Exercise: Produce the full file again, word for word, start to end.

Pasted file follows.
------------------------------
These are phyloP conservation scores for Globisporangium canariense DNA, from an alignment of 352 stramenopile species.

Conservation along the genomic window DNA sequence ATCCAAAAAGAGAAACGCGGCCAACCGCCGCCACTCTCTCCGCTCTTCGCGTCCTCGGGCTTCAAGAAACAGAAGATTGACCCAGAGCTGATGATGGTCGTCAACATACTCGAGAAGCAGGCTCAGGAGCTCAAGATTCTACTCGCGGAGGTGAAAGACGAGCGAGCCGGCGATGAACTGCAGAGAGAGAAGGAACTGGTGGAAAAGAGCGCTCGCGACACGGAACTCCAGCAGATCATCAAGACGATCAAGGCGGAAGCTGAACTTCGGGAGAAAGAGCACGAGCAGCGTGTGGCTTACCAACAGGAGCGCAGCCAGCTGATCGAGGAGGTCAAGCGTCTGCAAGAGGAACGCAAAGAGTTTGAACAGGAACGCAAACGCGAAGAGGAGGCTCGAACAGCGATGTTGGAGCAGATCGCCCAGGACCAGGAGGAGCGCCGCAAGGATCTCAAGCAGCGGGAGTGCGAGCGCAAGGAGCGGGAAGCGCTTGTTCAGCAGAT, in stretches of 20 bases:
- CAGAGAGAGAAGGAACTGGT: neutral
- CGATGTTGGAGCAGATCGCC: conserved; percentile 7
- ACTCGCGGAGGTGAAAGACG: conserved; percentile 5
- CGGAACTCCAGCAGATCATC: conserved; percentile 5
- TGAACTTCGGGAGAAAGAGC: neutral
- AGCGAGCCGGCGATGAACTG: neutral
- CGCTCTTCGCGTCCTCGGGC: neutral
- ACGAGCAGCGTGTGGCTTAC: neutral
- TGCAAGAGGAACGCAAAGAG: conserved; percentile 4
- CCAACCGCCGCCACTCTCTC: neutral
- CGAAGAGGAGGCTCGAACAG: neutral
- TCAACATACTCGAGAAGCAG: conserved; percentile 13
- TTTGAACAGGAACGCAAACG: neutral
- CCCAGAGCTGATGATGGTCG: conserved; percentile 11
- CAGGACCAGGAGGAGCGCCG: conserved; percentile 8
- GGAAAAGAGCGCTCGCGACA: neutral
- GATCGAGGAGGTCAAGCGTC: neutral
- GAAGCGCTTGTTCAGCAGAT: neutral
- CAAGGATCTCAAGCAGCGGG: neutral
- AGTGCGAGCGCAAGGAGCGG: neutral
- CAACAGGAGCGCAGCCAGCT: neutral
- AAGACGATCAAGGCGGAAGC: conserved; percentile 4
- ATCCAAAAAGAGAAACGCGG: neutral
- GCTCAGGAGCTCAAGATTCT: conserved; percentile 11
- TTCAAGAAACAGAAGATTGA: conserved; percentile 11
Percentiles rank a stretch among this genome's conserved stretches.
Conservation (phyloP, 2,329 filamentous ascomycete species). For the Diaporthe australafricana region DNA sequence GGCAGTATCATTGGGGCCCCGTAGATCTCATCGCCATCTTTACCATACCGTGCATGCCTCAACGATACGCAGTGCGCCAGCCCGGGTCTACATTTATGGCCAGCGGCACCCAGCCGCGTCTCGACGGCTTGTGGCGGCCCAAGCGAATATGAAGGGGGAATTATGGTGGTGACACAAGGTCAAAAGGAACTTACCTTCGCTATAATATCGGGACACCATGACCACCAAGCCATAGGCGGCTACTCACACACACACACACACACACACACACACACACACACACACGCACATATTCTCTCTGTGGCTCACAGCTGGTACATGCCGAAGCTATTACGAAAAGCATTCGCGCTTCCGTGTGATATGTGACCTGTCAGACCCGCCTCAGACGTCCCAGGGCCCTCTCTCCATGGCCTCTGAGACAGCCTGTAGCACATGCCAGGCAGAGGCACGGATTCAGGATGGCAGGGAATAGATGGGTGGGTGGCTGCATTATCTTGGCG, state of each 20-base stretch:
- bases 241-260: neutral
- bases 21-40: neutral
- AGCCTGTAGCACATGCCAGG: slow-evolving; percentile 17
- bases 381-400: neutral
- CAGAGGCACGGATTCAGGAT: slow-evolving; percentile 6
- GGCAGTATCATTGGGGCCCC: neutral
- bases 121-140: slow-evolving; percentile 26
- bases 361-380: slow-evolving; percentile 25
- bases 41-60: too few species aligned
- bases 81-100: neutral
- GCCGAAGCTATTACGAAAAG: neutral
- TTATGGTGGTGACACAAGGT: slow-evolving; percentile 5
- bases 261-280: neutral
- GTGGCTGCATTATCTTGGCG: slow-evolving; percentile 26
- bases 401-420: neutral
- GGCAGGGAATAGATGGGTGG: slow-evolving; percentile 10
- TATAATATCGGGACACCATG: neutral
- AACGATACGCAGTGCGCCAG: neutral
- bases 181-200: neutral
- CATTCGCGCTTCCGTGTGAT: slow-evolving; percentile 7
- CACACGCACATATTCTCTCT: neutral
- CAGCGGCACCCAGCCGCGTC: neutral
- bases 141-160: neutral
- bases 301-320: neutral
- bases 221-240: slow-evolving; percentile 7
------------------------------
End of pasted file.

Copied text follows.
These are phyloP conservation scores for Globisporangium canariense DNA, from an alignment of 352 stramenopile species.

Conservation along the genomic window DNA sequence ATCCAAAAAGAGAAACGCGGCCAACCGCCGCCACTCTCTCCGCTCTTCGCGTCCTCGGGCTTCAAGAAACAGAAGATTGACCCAGAGCTGATGATGGTCGTCAACATACTCGAGAAGCAGGCTCAGGAGCTCAAGATTCTACTCGCGGAGGTGAAAGACGAGCGAGCCGGCGATGAACTGCAGAGAGAGAAGGAACTGGTGGAAAAGAGCGCTCGCGACACGGAACTCCAGCAGATCATCAAGACGATCAAGGCGGAAGCTGAACTTCGGGAGAAAGAGCACGAGCAGCGTGTGGCTTACCAACAGGAGCGCAGCCAGCTGATCGAGGAGGTCAAGCGTCTGCAAGAGGAACGCAAAGAGTTTGAACAGGAACGCAAACGCGAAGAGGAGGCTCGAACAGCGATGTTGGAGCAGATCGCCCAGGACCAGGAGGAGCGCCGCAAGGATCTCAAGCAGCGGGAGTGCGAGCGCAAGGAGCGGGAAGCGCTTGTTCAGCAGAT, in stretches of 20 bases:
- CAGAGAGAGAAGGAACTGGT: neutral
- CGATGTTGGAGCAGATCGCC: conserved; percentile 7
- ACTCGCGGAGGTGAAAGACG: conserved; percentile 5
- CGGAACTCCAGCAGATCATC: conserved; percentile 5
- TGAACTTCGGGAGAAAGAGC: neutral
- AGCGAGCCGGCGATGAACTG: neutral
- CGCTCTTCGCGTCCTCGGGC: neutral
- ACGAGCAGCGTGTGGCTTAC: neutral
- TGCAAGAGGAACGCAAAGAG: conserved; percentile 4
- CCAACCGCCGCCACTCTCTC: neutral
- CGAAGAGGAGGCTCGAACAG: neutral
- TCAACATACTCGAGAAGCAG: conserved; percentile 13
- TTTGAACAGGAACGCAAACG: neutral
- CCCAGAGCTGATGATGGTCG: conserved; percentile 11
- CAGGACCAGGAGGAGCGCCG: conserved; percentile 8
- GGAAAAGAGCGCTCGCGACA: neutral
- GATCGAGGAGGTCAAGCGTC: neutral
- GAAGCGCTTGTTCAGCAGAT: neutral
- CAAGGATCTCAAGCAGCGGG: neutral
- AGTGCGAGCGCAAGGAGCGG: neutral
- CAACAGGAGCGCAGCCAGCT: neutral
- AAGACGATCAAGGCGGAAGC: conserved; percentile 4
- ATCCAAAAAGAGAAACGCGG: neutral
- GCTCAGGAGCTCAAGATTCT: conserved; percentile 11
- TTCAAGAAACAGAAGATTGA: conserved; percentile 11
Percentiles rank a stretch among this genome's conserved stretches.
Conservation (phyloP, 2,329 filamentous ascomycete species). For the Diaporthe australafricana region DNA sequence GGCAGTATCATTGGGGCCCCGTAGATCTCATCGCCATCTTTACCATACCGTGCATGCCTCAACGATACGCAGTGCGCCAGCCCGGGTCTACATTTATGGCCAGCGGCACCCAGCCGCGTCTCGACGGCTTGTGGCGGCCCAAGCGAATATGAAGGGGGAATTATGGTGGTGACACAAGGTCAAAAGGAACTTACCTTCGCTATAATATCGGGACACCATGACCACCAAGCCATAGGCGGCTACTCACACACACACACACACACACACACACACACACACACACACGCACATATTCTCTCTGTGGCTCACAGCTGGTACATGCCGAAGCTATTACGAAAAGCATTCGCGCTTCCGTGTGATATGTGACCTGTCAGACCCGCCTCAGACGTCCCAGGGCCCTCTCTCCATGGCCTCTGAGACAGCCTGTAGCACATGCCAGGCAGAGGCACGGATTCAGGATGGCAGGGAATAGATGGGTGGGTGGCTGCATTATCTTGGCG, state of each 20-base stretch:
- bases 241-260: neutral
- bases 21-40: neutral
- AGCCTGTAGCACATGCCAGG: slow-evolving; percentile 17
- bases 381-400: neutral
- CAGAGGCACGGATTCAGGAT: slow-evolving; percentile 6
- GGCAGTATCATTGGGGCCCC: neutral
- bases 121-140: slow-evolving; percentile 26
- bases 361-380: slow-evolving; percentile 25
- bases 41-60: too few species aligned
- bases 81-100: neutral
- GCCGAAGCTATTACGAAAAG: neutral
- TTATGGTGGTGACACAAGGT: slow-evolving; percentile 5
- bases 261-280: neutral
- GTGGCTGCATTATCTTGGCG: slow-evolving; percentile 26
- bases 401-420: neutral
- GGCAGGGAATAGATGGGTGG: slow-evolving; percentile 10
- TATAATATCGGGACACCATG: neutral
- AACGATACGCAGTGCGCCAG: neutral
- bases 181-200: neutral
- CATTCGCGCTTCCGTGTGAT: slow-evolving; percentile 7
- CACACGCACATATTCTCTCT: neutral
- CAGCGGCACCCAGCCGCGTC: neutral
- bases 141-160: neutral
- bases 301-320: neutral
- bases 221-240: slow-evolving; percentile 7